Chapter 15: A Friendly Invasion
On the Wings of the Morning
On September 3rd 1943 U.S. Secretary of State Cordell Hull and Britain’s Viscount Halifax finally agreed that, in return for the vast amounts of arms and material Britain was receiving in war aid, additional airfields would be made available to the U.S. Army Air Force in the U.K. for its escalating campaign over Europe. As part of this process, in late 1943 ten airfields in the Grantham/Newark area were relinquished to the Troop Carrier Command of the United States Ninth Army Air Force, elements of which had begun arriving in Britain from October onwards in preparation for the coming invasion of Europe. For the allies airborne operations were still in their infancy, and in the coming months the task of the Troop Carrier Command would be to acclimatise themselves to European weather, whilst practising paratroop and supply drops, glider towing, constantly refining their tactics in the light of experience. As the RAF 5 Group bombers moved eastwards into Lincolnshire, the Group’s Headquarters in Grantham was taken over by the IXth AAF Command and the area’s ‘friendly invasion’ began in earnest.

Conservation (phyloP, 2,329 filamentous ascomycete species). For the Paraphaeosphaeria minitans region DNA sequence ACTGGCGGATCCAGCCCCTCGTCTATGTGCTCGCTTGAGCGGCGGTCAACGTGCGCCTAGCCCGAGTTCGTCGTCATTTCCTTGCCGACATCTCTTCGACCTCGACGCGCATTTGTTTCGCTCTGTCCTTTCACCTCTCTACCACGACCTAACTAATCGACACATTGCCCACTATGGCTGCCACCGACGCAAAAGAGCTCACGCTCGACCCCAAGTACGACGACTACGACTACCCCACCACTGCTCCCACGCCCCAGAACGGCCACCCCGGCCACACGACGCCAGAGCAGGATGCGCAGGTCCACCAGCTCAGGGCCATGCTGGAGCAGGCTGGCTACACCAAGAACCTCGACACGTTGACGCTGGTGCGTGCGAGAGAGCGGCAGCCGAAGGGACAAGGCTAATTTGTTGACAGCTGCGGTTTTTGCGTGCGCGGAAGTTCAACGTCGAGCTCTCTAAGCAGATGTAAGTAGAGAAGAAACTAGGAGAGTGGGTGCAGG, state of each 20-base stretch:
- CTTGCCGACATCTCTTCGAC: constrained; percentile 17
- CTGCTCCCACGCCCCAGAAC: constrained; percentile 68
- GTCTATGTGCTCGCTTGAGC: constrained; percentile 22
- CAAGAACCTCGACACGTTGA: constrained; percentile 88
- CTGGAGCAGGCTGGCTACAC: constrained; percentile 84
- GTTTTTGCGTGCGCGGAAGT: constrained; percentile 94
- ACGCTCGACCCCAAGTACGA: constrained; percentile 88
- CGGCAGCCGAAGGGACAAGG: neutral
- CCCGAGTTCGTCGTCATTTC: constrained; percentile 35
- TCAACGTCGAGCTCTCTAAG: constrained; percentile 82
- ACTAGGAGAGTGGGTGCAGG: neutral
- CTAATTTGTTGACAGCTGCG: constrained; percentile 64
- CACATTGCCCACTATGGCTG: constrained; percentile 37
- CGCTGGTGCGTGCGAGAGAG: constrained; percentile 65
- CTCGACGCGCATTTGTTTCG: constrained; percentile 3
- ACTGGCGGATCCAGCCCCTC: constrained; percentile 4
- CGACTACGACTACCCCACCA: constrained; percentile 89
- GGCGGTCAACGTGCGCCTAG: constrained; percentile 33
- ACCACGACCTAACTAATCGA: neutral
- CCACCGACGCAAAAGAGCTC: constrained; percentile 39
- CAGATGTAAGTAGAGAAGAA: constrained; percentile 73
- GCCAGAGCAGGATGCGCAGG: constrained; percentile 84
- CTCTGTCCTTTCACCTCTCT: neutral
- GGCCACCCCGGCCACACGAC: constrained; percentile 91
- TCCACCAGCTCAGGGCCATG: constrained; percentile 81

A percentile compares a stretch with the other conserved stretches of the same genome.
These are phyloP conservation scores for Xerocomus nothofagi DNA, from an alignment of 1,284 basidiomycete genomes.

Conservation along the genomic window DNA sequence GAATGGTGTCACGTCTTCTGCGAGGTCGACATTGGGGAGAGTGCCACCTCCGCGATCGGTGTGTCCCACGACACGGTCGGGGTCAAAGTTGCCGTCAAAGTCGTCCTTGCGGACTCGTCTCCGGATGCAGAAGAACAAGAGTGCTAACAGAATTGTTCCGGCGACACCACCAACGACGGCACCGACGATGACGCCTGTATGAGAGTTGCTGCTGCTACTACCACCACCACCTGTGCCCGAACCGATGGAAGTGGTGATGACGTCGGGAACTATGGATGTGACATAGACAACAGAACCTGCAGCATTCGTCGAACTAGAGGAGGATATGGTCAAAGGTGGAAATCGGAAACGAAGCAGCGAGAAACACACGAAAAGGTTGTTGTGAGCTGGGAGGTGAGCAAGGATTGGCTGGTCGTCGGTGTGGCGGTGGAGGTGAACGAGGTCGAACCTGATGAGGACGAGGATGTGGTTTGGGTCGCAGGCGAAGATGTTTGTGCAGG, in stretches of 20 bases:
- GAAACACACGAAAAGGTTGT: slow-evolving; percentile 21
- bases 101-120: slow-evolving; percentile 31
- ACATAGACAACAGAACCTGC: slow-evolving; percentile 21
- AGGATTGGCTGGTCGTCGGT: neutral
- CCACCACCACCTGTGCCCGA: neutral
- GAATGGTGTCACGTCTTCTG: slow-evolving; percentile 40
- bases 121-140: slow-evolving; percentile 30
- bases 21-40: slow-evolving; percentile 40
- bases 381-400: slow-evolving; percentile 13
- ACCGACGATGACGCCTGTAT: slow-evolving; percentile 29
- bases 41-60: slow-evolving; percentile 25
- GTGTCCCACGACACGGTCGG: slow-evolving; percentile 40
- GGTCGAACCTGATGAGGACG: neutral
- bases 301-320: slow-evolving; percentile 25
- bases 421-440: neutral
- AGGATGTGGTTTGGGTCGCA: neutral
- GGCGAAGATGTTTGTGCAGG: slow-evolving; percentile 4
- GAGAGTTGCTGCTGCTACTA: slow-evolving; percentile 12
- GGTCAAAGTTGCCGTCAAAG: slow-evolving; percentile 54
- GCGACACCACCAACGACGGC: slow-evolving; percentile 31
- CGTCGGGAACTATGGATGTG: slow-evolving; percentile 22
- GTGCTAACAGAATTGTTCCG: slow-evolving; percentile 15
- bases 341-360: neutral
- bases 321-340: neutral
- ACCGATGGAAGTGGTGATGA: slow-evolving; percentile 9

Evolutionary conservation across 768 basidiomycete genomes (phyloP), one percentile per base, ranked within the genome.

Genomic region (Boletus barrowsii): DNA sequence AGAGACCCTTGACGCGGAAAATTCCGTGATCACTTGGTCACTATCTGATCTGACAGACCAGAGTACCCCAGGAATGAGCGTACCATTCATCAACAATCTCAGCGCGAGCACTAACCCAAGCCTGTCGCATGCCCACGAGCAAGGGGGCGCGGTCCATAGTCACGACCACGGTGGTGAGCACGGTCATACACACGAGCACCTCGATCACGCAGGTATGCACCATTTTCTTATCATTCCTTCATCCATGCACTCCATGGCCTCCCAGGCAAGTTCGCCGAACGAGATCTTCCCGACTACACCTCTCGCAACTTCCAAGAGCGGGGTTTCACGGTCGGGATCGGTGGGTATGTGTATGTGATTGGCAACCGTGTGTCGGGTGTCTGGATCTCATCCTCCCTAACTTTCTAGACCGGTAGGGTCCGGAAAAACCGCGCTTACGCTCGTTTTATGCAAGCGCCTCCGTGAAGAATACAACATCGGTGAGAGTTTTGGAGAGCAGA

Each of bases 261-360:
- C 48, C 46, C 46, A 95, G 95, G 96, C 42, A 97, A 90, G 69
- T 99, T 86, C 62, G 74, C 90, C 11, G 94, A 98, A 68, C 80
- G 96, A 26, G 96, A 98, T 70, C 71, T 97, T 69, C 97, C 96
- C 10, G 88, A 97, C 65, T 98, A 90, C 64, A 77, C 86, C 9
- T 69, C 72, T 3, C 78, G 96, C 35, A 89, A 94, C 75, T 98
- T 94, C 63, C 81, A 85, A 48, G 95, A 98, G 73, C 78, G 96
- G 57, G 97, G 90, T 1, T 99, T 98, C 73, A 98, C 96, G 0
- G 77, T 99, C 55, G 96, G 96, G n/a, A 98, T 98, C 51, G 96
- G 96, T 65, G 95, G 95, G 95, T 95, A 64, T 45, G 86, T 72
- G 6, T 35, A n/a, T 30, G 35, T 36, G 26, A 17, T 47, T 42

Following U.S. custom Bottesford became ‘Station 480’. Its first unit was one of the oldest in the Ninth, the 50th Troop Carrier Wing, which had been formed in early 1941. They had transported supplies across America, Alaska and the Caribbean before moving overseas in September 1943. Now a training unit, they arrived at Cottesmore in October, and a month later received orders to move to Bottesford along with the 336th Signal Company. After the relative comfort of Cottesmore’s pre-war barracks and mess halls, Bottesford presented an entirely different picture. Nonetheless, the general opinion was that the hutted accommodation compared favourably with that found in the States. However, as winter made its presence felt this view was modified! Within a week of arrival it was Thanksgiving Day, the first in the ‘European Theater of Operations’ for most of the men, and despite the outward joviality, thoughts of home were inevitably very much to the fore. As they looked around them many of the young Americans must have wondered just what it was there was to be thankful for. A good many of them were farm boys, deliberately chosen by the Air Corps because of their familiarity with big machinery, but although they now found themselves in a rural backwater, there was nothing familiar about the environment, except maybe that it resembled ‘ … something out of a Hollywood murder mystery’.